You’ve just brought home your new little ball of fluff, and you are in love. If you’ve never owned a kitten, be forewarned that, besides being the cutest possible thing, they are indeed curious creatures. To a kitten, this great big world is all new and exciting, and well, big!
Like any new owner, you are anxious to let your kitten roam around her new abode. But are you familiar with the phrase, “curiosity killed the cat?” By letting your new kitten explore her new home too soon, you are asking for either her to get hurt or your home to get decimated.
Should she then be relegated to the powder room for the rest of her life? Should you need to supervise her 24/7? As a new kitten owner, you want the answer to the question: when should I let my kitten roam the house?
The answer is the most annoying, it depends. Let’s look at what that answer depends on.
There are some questions to consider before you let her roam free. First: is she litter trained? Second: have you “kitten-proofed” your home to remove potential dangers? Third: is your home secure so that she cannot escape into the great outdoors?
Most kittens take to litter training naturally, but if yours doesn’t and you let her roam, the consequences could be ruined carpet, destroyed upholstery, or even soiling your bed. Also, getting rid of the smell of cat urine is a gargantuan task.
So, how do you litter train your kitten? Here’s where keeping her in a small room makes this training job easier.
- Get an appropriately sized box
- Kittens can be picky about litters, so choose a litter recommended by your vet.
- Place her in the litterbox.
- Scratch the litter with your fingers to give her the idea of what to do.
- Praise her when she does her business and give her a treat.
- Always keep the litter box clean. Cats don’t like dirty litter boxes.
Undoubtedly, your home has all kinds of nooks and crannies that could prove dangerous to your new kitten. Consider:
- Look at all areas where your kitten can climb and remove or put away anything that can come crashing down and either/or hurt your kitten or break the item.
- Discover small, hidden spaces where your kitten could hide and not be found.
- Put away all your breakable treasures.
- If you have houseplants, research to find if any are poisonous to your kitten and remove them.
Keeping Her Indoors
Kittens are little and fast. They can dart out an open door before you even notice that they’re gone. Also, think about open windows. Even if a window has a screen, if it isn’t tight fitting, a kitten can push it open and escape. Kittens can be escape artists, so always keep that in mind.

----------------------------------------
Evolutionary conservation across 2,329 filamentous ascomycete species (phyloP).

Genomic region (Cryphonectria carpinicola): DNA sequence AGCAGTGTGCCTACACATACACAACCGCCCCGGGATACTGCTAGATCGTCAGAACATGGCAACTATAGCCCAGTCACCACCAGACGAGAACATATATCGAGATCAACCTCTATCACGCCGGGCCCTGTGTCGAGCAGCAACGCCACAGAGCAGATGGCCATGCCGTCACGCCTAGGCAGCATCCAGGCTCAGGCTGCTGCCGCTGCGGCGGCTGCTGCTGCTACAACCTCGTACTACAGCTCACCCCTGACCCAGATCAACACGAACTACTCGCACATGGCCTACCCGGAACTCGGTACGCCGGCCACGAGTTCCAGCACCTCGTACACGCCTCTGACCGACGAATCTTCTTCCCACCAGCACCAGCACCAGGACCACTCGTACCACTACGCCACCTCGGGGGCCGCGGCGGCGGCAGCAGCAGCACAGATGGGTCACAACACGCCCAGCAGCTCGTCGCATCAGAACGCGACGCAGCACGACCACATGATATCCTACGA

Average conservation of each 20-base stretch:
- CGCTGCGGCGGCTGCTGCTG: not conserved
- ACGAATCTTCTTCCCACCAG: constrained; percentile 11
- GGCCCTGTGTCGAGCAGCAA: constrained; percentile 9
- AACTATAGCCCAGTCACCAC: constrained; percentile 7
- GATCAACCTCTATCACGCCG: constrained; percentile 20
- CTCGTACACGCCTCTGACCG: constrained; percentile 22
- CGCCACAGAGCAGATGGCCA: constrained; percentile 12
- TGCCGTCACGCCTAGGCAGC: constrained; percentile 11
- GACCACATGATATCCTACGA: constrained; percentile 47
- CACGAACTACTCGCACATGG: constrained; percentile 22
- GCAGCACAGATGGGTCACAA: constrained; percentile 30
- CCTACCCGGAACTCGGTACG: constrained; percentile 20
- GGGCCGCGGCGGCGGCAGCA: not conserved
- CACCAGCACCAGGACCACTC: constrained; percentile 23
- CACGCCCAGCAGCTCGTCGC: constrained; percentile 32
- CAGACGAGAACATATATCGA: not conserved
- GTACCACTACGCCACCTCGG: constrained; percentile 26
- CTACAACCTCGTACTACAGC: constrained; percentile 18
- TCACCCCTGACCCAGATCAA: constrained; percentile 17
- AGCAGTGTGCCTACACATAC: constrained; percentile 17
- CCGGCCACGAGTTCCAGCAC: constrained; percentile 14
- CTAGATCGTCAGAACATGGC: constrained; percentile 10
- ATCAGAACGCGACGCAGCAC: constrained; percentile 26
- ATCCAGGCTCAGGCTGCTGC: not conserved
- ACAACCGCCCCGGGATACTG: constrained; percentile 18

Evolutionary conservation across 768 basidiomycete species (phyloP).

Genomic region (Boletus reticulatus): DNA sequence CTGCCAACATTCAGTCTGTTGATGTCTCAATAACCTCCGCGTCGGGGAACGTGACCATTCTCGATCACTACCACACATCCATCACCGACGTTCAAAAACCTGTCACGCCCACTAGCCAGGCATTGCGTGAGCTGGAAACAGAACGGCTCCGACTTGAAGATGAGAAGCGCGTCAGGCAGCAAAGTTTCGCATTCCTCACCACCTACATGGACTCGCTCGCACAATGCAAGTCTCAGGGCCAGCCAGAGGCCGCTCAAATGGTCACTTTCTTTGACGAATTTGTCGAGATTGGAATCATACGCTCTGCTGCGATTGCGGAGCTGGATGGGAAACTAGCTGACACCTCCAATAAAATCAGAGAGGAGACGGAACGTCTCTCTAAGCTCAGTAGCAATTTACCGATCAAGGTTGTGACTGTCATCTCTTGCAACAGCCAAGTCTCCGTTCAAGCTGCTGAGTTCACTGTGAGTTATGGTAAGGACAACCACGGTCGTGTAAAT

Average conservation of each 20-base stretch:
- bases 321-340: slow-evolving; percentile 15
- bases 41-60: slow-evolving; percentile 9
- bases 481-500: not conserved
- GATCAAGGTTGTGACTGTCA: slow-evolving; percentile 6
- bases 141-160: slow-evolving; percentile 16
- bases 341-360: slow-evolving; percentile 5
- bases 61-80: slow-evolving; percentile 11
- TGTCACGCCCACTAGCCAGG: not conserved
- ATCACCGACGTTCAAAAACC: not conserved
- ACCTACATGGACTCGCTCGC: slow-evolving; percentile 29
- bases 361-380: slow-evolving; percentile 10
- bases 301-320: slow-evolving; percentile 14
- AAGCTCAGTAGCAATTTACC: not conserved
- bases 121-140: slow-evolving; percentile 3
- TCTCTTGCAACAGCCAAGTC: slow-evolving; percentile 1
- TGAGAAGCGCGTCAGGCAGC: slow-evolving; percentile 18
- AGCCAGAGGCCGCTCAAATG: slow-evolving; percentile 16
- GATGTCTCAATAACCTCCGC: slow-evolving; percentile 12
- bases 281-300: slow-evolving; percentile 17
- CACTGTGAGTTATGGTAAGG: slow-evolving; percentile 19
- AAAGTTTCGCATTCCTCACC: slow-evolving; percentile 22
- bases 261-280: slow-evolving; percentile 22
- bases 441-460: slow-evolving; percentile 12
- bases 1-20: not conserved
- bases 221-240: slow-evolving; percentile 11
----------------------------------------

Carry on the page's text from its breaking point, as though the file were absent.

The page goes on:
Now your question is, “should I let my new kitten roam the house?”
The answer to this question is entirely up to you, but some things to ponder in making your decision are:
- How do you feel about accidents?
- Can you be relaxed knowing your kitten is wandering about?
- How do you feel about scratching?
Cats and kittens are generally fastidious animals, as evidenced by their incessant self-grooming. However, some things that can motivate a kitten to have an accident are a litter they don’t like, or a litterbox being moved out of its usual spot. Cat and kitten pee is quite potent, so if your cat is having litter issues, will you be able to handle it?
Dealing with the Wandering
Does it bother you that your kitten is wandering about? Are you able to relax? Or are you constantly worried about where she is or what she may be into? Perhaps you need more time to keep her confined before you feel you can trust her.
Scratching is a very real concern, especially if you have expensive furniture in your home. You can discourage it by purchasing a cat scratcher, but sometimes that new chair is all too appealing.
So, let’s say all systems are go and your kitten is successfully roaming your home during the day without any catastrophes. Your next question is surely, should I let my kitten roam at night? Many of the same issues apply to answering this question, but here are a few things to think about:
- Has litter training been completely successful?
- Does your kitten have the lay-of-the-land in the area where she’ll be roaming? In other words, could she get lost?
- Are there any places where she could get stuck?
If your kitten has been completely litter trained, your chances of having a nighttime, roaming success without accidents is high. Place more litterboxes in the “new” area and be sure to show her each one. If you notice any accidents, it’s time to go back to square one.
The bigger the home, the more likely the kitten could get lost. It is heart wrenching to scour a large home looking for what you are sure is a completely missing kitten. If your home is large, do allow your kitten to roam, but limit the area where she is able to go.
Waking up to the panicked shrieking of a stuck kitten is the stuff of nightmares. Here’s where kitten-proofing comes in yet again. Before you open the doors for her first night of roaming, take another scan of your home to look for small spaces where she could get stuck.
Welcoming a kitten into your home is the stuff of love and happiness, but to make a smooth adjustment takes some effort and planning. The answer to your question, when should I let my kitten roam the house, depends entirely on you and your kitten. The suggestions outlined here will give you a good idea of when your kitten may be ready to join you and your family as a free-roaming soul.